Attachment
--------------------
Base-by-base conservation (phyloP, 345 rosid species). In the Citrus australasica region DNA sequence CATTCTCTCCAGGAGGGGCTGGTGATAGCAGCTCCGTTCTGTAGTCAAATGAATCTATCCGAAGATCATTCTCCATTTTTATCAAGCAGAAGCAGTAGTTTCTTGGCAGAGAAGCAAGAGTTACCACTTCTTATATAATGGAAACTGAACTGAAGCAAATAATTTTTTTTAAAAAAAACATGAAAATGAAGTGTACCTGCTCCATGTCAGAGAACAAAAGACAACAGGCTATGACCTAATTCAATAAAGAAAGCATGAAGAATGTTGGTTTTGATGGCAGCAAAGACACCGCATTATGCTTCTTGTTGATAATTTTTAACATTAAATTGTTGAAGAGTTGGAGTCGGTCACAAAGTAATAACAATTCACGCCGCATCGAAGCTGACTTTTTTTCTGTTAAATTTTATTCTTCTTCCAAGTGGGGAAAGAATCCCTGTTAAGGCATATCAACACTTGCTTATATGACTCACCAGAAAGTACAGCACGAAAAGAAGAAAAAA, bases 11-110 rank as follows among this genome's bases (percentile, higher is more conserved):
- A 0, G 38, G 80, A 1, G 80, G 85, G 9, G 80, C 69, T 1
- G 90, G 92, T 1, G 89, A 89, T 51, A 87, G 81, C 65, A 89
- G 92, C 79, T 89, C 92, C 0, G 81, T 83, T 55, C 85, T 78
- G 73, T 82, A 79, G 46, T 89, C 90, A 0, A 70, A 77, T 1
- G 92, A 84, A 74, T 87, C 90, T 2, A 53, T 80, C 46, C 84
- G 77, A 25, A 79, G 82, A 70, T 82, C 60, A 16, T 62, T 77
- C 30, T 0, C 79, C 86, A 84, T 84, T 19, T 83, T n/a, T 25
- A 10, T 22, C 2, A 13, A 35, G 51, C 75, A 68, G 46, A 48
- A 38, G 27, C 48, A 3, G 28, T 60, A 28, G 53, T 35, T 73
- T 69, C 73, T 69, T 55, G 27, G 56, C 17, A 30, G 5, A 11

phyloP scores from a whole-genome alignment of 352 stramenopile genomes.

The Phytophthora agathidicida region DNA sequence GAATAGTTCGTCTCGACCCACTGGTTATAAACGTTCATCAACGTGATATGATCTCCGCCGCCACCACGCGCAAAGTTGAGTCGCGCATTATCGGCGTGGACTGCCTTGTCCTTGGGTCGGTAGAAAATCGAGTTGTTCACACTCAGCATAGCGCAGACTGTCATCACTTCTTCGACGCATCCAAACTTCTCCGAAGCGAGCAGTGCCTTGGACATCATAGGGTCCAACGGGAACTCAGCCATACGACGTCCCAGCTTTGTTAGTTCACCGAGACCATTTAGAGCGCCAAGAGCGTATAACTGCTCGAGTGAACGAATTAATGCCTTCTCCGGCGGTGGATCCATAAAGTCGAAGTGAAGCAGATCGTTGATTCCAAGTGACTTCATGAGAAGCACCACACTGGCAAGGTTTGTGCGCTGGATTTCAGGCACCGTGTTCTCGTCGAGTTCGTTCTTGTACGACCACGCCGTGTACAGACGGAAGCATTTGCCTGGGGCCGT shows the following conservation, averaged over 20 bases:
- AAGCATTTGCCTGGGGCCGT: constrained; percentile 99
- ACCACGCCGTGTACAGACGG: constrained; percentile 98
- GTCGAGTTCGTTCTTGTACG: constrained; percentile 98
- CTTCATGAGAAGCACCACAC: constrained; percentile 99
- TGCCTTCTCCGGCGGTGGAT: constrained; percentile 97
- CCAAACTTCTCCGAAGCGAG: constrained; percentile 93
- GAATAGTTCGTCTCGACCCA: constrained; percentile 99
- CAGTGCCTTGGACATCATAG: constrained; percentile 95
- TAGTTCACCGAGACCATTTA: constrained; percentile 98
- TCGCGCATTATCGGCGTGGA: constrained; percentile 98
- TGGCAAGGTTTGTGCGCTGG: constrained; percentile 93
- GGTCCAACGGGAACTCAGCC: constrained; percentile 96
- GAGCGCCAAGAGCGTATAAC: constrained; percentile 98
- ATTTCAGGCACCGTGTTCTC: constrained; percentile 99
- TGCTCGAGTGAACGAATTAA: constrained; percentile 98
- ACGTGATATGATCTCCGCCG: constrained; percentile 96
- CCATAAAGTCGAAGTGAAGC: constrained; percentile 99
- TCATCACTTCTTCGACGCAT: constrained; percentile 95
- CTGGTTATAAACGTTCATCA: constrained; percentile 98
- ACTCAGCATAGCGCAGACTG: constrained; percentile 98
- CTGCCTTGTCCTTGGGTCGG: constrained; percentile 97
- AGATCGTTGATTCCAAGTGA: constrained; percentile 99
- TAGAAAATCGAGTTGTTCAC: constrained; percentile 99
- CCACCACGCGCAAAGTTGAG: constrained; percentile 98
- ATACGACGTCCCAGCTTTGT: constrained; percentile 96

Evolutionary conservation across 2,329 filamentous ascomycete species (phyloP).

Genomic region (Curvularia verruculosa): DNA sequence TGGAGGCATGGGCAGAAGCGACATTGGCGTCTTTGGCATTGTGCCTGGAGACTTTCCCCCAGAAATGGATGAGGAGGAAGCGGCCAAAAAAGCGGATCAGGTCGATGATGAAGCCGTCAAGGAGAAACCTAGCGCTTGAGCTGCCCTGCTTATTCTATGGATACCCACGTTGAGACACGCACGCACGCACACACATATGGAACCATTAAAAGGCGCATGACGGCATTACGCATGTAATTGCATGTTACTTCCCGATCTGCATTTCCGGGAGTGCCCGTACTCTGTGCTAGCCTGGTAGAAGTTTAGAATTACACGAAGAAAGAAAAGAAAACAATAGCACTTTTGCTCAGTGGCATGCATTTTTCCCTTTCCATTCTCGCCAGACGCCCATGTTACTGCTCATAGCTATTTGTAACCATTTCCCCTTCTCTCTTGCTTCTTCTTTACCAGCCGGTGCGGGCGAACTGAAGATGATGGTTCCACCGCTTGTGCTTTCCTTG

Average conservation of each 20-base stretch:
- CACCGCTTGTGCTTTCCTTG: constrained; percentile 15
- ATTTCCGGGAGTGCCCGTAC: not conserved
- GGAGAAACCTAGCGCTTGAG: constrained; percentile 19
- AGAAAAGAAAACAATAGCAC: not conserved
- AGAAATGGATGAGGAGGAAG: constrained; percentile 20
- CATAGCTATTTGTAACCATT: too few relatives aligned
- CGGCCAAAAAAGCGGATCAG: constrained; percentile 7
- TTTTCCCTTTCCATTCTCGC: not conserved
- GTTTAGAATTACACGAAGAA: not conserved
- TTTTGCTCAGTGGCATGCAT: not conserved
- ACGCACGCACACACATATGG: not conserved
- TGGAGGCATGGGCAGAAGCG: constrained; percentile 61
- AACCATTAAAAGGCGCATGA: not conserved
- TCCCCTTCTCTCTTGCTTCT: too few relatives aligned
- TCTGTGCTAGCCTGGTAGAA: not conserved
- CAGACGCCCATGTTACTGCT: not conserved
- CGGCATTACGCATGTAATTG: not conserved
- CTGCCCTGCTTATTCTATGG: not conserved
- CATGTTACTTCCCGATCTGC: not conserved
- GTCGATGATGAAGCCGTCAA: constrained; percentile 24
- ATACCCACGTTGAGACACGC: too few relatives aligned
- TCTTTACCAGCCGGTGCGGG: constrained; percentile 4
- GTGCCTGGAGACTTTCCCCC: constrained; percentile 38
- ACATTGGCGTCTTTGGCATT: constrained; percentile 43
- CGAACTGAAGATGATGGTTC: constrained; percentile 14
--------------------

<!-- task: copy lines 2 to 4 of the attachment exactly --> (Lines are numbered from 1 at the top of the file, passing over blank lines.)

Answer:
- A 0, G 38, G 80, A 1, G 80, G 85, G 9, G 80, C 69, T 1
- G 90, G 92, T 1, G 89, A 89, T 51, A 87, G 81, C 65, A 89
- G 92, C 79, T 89, C 92, C 0, G 81, T 83, T 55, C 85, T 78